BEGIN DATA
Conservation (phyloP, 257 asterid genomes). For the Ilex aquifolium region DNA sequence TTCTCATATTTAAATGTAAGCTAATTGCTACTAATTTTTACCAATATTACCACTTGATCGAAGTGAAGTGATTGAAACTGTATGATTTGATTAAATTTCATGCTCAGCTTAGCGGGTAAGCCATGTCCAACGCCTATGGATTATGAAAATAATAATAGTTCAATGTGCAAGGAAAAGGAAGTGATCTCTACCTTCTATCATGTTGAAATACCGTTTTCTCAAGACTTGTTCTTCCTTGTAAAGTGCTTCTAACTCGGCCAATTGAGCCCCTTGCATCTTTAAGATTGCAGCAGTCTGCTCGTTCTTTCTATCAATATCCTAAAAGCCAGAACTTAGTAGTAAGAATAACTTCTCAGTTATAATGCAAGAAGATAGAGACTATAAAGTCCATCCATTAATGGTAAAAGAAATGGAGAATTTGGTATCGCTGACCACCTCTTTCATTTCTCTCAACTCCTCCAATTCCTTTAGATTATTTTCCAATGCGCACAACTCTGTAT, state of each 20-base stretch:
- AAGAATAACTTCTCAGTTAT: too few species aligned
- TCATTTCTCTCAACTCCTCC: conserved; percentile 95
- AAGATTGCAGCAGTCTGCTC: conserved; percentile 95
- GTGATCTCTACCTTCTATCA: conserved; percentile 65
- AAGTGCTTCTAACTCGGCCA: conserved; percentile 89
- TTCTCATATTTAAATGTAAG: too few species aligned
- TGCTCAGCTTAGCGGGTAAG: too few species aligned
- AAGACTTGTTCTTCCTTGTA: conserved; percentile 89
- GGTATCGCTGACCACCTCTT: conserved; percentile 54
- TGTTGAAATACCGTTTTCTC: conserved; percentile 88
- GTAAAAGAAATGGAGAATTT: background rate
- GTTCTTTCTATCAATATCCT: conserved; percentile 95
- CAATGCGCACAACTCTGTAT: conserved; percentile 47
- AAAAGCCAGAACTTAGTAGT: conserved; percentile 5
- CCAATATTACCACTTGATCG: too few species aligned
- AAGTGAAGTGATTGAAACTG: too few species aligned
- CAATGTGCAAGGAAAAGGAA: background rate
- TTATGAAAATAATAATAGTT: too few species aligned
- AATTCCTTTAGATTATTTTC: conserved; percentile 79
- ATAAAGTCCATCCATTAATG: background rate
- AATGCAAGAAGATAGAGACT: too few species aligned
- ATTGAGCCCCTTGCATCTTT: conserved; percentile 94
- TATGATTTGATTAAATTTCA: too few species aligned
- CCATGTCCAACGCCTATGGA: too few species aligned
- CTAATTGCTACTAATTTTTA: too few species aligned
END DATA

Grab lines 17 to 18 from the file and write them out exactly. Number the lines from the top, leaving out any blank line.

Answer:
- AAGTGAAGTGATTGAAACTG: too few species aligned
- CAATGTGCAAGGAAAAGGAA: background rate